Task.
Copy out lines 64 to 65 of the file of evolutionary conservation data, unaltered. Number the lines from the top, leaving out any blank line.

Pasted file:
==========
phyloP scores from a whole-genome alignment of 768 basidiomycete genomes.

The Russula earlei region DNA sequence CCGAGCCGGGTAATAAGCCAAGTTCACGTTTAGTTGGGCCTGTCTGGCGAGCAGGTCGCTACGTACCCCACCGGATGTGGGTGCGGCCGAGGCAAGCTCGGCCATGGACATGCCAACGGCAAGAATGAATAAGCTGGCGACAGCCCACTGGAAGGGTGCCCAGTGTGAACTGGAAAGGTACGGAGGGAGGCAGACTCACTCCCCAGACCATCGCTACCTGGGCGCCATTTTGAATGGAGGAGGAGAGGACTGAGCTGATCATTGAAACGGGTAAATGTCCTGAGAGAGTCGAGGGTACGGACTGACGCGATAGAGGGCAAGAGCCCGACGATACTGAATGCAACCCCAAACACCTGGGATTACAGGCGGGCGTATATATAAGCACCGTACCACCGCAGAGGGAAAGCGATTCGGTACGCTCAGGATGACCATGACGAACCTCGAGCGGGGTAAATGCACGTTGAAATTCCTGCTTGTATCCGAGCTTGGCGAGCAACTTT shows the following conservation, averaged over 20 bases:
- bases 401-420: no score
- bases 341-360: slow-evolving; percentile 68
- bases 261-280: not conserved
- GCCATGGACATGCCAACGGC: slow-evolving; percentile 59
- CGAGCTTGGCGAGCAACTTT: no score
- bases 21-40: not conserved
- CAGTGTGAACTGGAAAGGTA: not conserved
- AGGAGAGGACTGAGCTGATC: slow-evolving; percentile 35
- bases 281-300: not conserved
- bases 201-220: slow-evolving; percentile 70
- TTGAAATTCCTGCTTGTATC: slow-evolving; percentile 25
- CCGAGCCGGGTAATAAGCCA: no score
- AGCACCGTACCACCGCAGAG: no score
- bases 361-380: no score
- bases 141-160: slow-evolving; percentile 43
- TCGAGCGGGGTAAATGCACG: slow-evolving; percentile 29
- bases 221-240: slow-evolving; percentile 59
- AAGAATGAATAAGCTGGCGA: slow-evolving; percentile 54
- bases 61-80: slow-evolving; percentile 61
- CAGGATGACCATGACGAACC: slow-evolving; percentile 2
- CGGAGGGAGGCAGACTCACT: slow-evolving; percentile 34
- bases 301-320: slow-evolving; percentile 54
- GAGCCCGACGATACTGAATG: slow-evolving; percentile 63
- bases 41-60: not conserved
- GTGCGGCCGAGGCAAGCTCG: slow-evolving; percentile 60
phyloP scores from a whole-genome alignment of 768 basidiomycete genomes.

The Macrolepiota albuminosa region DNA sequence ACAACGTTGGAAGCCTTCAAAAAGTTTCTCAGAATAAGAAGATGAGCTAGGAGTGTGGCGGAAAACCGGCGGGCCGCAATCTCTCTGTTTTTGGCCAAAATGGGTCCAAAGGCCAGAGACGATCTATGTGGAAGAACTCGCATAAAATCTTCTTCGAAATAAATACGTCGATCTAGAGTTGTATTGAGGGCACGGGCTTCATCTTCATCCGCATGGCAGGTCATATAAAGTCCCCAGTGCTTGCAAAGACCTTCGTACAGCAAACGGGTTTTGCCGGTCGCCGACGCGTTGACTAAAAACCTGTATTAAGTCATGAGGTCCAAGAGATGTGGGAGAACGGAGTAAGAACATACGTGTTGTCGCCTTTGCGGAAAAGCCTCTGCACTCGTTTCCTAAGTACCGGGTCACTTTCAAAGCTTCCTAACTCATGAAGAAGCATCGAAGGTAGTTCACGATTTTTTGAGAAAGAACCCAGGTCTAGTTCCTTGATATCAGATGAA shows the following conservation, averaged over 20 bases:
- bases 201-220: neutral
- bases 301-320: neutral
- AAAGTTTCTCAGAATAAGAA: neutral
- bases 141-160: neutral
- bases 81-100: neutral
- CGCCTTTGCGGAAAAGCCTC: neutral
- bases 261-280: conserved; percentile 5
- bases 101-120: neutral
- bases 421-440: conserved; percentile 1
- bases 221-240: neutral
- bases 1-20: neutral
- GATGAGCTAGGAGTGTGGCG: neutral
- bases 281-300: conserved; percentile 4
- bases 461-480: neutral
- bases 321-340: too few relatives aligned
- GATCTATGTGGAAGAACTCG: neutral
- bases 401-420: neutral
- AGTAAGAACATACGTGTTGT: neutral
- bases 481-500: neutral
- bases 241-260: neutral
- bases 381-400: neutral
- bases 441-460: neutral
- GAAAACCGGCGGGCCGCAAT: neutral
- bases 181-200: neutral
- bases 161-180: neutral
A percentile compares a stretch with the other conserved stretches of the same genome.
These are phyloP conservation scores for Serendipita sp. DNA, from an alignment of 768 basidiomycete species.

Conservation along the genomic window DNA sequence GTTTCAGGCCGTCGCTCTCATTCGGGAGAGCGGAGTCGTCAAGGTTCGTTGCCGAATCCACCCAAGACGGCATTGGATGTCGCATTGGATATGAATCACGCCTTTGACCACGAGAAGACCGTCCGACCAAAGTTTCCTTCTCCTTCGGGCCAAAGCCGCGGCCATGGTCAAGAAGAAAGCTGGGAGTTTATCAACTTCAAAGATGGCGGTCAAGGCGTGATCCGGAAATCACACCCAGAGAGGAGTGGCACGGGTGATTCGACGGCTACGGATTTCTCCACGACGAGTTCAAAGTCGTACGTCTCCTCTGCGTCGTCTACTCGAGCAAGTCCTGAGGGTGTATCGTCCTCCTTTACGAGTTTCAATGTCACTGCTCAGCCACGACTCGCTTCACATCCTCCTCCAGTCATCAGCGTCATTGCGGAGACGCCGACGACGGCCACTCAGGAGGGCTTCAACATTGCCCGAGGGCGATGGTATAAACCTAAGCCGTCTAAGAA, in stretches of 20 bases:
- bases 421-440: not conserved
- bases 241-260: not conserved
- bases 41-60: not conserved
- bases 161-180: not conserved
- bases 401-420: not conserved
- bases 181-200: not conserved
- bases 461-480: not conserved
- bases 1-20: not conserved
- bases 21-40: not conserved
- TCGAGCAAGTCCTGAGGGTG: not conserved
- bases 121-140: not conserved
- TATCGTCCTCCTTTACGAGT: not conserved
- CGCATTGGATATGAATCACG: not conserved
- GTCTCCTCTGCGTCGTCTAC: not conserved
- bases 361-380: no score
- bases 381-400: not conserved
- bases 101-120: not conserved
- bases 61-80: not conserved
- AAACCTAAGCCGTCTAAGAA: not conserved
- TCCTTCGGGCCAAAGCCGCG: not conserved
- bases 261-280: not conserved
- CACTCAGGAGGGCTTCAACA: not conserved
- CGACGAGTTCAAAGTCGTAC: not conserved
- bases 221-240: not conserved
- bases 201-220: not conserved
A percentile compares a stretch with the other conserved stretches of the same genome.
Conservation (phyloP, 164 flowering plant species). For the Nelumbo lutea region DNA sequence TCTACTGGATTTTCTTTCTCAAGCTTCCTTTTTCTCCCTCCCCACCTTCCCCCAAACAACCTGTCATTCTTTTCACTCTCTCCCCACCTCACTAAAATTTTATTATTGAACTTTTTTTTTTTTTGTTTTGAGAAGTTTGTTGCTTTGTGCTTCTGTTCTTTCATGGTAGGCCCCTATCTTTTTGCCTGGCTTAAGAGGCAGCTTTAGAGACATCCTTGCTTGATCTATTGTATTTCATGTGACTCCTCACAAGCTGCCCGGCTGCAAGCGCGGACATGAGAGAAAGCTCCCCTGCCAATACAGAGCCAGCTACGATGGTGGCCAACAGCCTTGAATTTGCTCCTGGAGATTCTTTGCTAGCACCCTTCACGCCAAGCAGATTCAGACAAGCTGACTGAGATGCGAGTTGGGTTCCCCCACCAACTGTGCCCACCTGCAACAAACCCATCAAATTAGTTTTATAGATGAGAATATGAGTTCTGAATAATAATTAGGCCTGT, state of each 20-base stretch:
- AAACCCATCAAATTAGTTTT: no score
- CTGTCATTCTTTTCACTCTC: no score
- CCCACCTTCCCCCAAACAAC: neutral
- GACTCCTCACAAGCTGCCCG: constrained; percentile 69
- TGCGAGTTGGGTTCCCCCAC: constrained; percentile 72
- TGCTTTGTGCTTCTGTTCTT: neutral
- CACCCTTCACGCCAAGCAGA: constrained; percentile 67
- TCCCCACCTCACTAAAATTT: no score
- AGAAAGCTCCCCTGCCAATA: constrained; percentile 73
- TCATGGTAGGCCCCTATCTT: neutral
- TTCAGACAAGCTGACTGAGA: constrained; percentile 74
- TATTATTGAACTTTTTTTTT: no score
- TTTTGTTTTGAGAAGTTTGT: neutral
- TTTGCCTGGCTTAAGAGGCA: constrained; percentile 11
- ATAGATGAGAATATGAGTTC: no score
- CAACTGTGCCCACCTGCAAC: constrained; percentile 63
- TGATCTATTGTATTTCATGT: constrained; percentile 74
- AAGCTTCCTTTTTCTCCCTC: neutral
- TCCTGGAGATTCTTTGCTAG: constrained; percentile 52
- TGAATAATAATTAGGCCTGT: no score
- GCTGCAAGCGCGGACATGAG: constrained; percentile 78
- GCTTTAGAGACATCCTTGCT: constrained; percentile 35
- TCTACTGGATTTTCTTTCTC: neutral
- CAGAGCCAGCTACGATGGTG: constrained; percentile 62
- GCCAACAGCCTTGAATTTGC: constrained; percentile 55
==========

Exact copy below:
- bases 461-480: not conserved
- bases 1-20: not conserved